Today, things are very different. I would guess the “typical Maori family” now is a solo mum in her 20’s, with several children to different fathers. Males will come and go in the home; none will be committed, and even fewer will marry the mother. The stats would seem to support that view.
While none of us can for sure what the “typical Maori family” of 2017 is, consider these facts: in 1968 72% of Maori births were to married couples – by 2015, that figure had fallen to 21%; according to the last census, 84% of one parent families were headed by the mother; Maori teenage births are almost twice that of paheka teenage births (58/1000 per year vs. 30/1000/pa); 42% of children under 15 live with a Maori mother and no father, compared with 22% of pakeha children under 15 (2010 figures). And whether we like it or not, the correlation between one parent families – of whatever race – and later problems for the children is unarguable.
But don’t take my word for it; here is President Obama in a 2008 Fathers Day speech:
“We know the statistics – that children who grow up without a father are five times more likely to live in poverty and commit crime; nine times more likely to drop out of schools, and twenty times more likely to end up in prison…”
So, is there any magic in actually being married? Isn’t a stable two parent household –whether mum and dad or mum and mum – just as good? Sadly no, much as many of us would wish that is the case. According to the Christchurch child development study, unmarried cohabitation is the biggest risk factor for breakdown of the child’s family in his or her first five years: 49.9% of de facto couples separate in that period, vs. 10.9% of married couples. There is a close correlation between declining formal marriage and notifications to CYFS – as marriage rates declined, so notifications to CYFS increased.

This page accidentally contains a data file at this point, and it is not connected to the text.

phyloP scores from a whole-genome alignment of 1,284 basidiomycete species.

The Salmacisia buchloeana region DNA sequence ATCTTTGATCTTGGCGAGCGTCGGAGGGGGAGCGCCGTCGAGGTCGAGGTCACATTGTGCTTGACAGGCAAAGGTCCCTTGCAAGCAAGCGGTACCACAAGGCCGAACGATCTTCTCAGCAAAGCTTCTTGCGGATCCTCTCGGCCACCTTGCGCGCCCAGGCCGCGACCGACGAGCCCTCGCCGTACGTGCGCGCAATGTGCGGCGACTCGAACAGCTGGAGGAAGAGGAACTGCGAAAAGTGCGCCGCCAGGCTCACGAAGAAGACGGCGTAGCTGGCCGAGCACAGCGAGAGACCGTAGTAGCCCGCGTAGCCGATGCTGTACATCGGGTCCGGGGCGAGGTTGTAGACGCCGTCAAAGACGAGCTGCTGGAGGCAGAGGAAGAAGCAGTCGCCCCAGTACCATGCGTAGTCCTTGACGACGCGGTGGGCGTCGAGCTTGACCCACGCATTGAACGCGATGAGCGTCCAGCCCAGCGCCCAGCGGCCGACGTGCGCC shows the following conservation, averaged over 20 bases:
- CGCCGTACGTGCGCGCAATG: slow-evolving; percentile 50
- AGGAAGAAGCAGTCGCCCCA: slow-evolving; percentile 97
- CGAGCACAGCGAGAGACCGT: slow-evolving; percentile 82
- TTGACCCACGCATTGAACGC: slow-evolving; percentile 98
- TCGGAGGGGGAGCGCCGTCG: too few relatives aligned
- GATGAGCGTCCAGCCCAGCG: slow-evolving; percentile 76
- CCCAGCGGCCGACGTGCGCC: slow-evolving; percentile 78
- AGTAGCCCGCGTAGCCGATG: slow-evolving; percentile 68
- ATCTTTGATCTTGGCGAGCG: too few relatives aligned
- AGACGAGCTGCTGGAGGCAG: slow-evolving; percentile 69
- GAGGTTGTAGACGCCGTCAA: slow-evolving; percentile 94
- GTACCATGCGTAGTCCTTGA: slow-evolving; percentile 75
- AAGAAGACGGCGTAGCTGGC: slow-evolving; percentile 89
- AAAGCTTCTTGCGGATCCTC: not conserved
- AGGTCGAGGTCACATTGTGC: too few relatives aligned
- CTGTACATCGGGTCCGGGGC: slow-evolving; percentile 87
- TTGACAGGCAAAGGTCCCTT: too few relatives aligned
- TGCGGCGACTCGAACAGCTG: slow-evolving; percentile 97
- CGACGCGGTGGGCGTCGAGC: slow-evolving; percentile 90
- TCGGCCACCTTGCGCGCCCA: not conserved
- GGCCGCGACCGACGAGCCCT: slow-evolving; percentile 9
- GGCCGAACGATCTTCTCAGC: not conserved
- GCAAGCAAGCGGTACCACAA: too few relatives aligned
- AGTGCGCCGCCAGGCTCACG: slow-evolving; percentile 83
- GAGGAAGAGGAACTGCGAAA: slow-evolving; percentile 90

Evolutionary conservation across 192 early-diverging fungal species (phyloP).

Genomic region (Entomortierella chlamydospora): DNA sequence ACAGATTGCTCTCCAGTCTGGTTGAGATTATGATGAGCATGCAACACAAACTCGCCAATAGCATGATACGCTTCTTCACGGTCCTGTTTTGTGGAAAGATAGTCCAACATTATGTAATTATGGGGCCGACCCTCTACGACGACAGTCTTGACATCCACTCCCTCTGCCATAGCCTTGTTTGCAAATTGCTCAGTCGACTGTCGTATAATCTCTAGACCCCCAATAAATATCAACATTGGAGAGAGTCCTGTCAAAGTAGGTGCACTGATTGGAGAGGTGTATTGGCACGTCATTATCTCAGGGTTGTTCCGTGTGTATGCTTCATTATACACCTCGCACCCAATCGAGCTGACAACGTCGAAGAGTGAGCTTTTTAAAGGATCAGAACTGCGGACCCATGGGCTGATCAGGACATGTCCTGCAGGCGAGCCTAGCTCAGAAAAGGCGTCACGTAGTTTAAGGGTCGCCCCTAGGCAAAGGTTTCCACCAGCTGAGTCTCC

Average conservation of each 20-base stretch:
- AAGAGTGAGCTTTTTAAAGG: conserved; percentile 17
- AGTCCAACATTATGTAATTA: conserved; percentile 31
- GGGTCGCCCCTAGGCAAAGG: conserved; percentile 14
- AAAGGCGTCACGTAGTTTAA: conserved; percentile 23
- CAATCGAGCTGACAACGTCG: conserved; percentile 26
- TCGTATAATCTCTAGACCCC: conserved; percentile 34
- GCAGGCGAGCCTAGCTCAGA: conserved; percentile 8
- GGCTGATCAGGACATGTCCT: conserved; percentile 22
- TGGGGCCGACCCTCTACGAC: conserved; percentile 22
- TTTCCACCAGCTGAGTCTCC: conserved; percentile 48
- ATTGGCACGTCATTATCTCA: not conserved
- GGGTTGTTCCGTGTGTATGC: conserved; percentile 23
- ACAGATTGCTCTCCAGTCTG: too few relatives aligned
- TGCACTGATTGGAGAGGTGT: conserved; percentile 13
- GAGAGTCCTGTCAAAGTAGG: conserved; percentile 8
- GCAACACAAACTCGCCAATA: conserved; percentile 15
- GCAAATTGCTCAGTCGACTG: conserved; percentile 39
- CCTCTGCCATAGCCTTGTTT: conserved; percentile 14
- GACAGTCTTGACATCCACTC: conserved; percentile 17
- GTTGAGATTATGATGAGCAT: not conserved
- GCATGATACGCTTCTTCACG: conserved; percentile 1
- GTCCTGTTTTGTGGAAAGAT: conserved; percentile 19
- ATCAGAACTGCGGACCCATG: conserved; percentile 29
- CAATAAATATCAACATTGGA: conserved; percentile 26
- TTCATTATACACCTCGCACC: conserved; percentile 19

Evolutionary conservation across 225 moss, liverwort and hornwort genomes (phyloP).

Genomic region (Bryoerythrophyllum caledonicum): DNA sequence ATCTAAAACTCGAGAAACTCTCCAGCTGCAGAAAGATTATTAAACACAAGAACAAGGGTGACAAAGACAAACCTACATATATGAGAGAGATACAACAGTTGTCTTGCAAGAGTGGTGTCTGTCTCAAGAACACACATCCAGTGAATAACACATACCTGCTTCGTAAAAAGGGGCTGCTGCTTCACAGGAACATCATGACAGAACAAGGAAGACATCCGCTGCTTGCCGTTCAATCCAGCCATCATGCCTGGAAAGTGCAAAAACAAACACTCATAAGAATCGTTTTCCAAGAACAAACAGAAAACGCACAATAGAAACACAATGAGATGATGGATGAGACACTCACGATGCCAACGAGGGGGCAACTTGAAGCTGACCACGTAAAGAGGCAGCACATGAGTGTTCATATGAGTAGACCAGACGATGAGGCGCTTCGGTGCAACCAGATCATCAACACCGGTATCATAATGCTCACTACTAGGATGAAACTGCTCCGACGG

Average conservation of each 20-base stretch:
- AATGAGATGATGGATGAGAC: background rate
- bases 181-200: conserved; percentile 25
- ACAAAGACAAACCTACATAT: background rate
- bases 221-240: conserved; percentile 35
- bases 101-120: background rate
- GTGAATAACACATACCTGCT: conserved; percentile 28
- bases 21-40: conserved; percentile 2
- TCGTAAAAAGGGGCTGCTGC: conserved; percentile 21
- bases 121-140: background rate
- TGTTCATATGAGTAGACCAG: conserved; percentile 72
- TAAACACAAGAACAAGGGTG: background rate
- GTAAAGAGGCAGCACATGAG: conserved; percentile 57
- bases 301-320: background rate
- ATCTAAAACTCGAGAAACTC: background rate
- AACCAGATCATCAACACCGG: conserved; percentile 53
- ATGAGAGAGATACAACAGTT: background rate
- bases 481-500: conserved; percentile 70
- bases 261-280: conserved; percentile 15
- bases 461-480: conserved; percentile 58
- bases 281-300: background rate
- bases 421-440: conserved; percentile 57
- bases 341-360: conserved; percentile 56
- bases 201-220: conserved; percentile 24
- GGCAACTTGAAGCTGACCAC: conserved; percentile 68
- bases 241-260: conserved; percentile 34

What does this all tell us, and what can we do about what is unarguably a very depressing picture? Well, first face facts. I would say the following are pretty well unarguable:
- A child who grows up in a one parent family is much more likely to have poor life outcomes, and to become a criminal, than those in a traditional two parent family;
- In New Zealand, such children are very much more likely to be Maori than pakeha or Asian;
- De facto couples are much more likely to split in the first five years of a child’s life than married couples;
- The rate of traditional marriage has declined hugely since the 1960’s;
- There is a clear correlation – if not a proven causal relationship – between declining marriage rates and young people becoming offenders;
- The decline in marriage rates is considerably greater among Maori parents as compared to the population as a whole.
So what can we do to change this? Much as religious zealots would like to believe otherwise, marriage rates have fallen and de facto unions have increased, and nothing much will change that. The state is not about to provide incentives for people to marry as they once did – married tax rates used to be much lower than single tax rates.
We can however stop incentivizing young women to produce children into one parent or highly unstable two parent homes. The National-ACT government has taken some very tentative steps in this regard, removing the benefit incentives gained by endlessly reproducing. That move should continue, and become more firm.
We can stop teaching kids that ANY kind of family is as good as another: the facts simply do not fit that conclusion. It is very clear that a two parent family, preferably where the parents are married, produces better outcomes for the children than any other version of family. In short we can and should give our children the facts, and not obfuscate and hide the reality, unwelcome as the reality may be, and whether or not it is contrary to what ones ideological beliefs are.
In the meantime, and consistent with my view that the facts ought to govern what we do, by all means let’s try a prison run on the same lines as the present Te Tirohanga units. While the impact on reoffending may be small, ANY reduction in recidivism is welcome. Even if we changed our way of living tomorrow to reflect what we know about single parent families and criminal offending, it would take a generation for change to be reflected in offender numbers.